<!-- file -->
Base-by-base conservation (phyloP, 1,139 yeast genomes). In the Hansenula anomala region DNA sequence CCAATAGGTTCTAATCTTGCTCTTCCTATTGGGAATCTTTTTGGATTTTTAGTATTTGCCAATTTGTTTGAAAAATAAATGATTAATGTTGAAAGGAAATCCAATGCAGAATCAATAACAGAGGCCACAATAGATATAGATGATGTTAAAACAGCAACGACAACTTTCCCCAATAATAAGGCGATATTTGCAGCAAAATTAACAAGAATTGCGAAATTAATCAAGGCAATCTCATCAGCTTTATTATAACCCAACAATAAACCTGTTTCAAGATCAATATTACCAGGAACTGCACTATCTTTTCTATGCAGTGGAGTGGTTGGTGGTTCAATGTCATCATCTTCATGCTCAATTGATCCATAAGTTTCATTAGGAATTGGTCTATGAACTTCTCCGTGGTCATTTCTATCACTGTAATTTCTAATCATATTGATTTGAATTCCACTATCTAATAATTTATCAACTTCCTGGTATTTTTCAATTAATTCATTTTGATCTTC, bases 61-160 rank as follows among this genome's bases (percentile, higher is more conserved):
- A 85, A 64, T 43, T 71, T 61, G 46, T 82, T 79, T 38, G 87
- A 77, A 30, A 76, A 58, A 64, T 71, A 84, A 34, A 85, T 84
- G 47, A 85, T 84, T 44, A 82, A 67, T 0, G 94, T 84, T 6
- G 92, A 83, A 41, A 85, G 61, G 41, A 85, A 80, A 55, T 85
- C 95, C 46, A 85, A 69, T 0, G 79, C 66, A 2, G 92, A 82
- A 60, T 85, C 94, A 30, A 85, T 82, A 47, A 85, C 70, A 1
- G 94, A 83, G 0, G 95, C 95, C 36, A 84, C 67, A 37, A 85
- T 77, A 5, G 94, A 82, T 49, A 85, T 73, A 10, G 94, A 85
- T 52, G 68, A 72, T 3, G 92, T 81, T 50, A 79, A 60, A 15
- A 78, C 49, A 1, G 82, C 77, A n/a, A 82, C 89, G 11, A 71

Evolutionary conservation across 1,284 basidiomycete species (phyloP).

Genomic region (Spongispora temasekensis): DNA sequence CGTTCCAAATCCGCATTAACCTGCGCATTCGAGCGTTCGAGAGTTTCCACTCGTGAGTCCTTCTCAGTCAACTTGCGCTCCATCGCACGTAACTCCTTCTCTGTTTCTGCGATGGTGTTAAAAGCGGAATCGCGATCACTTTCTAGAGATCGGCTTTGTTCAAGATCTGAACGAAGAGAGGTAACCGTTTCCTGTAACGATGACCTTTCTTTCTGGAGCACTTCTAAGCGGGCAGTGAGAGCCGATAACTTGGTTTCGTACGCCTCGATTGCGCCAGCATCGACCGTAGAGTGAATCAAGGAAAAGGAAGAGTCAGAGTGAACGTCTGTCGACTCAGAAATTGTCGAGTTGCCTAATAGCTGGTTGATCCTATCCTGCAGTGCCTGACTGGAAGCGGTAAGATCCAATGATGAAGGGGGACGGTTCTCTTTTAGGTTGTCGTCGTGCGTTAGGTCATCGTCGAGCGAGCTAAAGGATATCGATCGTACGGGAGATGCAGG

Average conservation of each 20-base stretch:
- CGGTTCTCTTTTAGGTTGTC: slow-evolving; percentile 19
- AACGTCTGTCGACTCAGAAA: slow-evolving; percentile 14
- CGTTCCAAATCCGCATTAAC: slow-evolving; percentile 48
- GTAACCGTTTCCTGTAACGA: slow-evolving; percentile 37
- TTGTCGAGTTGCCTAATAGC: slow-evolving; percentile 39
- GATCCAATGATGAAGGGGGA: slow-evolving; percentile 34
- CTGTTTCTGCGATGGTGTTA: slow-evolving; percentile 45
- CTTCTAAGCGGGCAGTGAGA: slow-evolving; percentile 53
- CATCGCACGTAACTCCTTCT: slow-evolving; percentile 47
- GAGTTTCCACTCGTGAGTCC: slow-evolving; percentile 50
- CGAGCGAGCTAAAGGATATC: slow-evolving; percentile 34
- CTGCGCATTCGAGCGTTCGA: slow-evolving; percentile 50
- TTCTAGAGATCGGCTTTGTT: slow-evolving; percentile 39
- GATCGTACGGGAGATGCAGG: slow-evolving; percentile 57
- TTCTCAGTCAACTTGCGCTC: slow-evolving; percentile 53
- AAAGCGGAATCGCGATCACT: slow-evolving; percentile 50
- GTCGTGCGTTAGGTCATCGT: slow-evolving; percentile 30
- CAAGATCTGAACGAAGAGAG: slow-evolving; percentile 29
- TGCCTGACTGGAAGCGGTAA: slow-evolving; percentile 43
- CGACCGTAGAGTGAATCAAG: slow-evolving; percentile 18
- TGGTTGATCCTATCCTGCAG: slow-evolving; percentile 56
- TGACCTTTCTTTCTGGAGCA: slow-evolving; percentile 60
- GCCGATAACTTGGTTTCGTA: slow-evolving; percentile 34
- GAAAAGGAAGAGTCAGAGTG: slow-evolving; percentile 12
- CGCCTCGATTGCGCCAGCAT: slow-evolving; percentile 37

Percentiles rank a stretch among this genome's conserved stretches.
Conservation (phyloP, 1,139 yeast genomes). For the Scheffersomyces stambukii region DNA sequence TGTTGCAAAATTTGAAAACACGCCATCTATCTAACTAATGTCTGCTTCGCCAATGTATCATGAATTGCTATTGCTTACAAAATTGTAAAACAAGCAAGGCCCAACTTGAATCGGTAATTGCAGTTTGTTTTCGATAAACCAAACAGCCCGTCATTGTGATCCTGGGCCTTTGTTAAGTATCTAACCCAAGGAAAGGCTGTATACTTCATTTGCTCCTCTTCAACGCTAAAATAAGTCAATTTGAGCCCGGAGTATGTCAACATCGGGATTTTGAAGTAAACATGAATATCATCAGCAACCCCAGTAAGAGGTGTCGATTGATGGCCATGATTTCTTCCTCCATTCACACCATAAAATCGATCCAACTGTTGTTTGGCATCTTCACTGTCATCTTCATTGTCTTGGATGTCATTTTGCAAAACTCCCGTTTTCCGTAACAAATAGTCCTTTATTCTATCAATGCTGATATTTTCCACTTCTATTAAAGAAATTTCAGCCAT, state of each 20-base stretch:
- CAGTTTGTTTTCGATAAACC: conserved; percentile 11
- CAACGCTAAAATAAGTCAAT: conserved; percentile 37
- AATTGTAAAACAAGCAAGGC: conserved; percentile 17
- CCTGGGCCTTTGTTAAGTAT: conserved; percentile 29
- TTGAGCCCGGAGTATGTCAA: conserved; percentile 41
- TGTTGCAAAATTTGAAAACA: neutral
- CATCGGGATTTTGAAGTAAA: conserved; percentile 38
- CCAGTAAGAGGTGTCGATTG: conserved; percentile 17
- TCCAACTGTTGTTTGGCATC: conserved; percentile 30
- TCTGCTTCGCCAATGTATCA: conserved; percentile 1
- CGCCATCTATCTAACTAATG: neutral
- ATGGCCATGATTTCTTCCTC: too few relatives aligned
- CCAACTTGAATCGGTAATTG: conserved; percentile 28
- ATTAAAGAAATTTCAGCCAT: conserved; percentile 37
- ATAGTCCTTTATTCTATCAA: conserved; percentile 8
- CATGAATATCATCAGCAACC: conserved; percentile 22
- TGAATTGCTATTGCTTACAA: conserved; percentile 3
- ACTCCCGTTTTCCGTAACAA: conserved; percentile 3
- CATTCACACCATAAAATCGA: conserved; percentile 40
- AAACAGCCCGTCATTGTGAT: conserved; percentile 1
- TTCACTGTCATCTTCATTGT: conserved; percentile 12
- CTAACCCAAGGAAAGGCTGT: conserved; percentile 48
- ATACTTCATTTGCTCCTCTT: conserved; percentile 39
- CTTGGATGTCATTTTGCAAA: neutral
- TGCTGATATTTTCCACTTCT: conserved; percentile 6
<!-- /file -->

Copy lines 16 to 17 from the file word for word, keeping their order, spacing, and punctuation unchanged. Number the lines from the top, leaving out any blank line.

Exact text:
- AACGTCTGTCGACTCAGAAA: slow-evolving; percentile 14
- CGTTCCAAATCCGCATTAAC: slow-evolving; percentile 48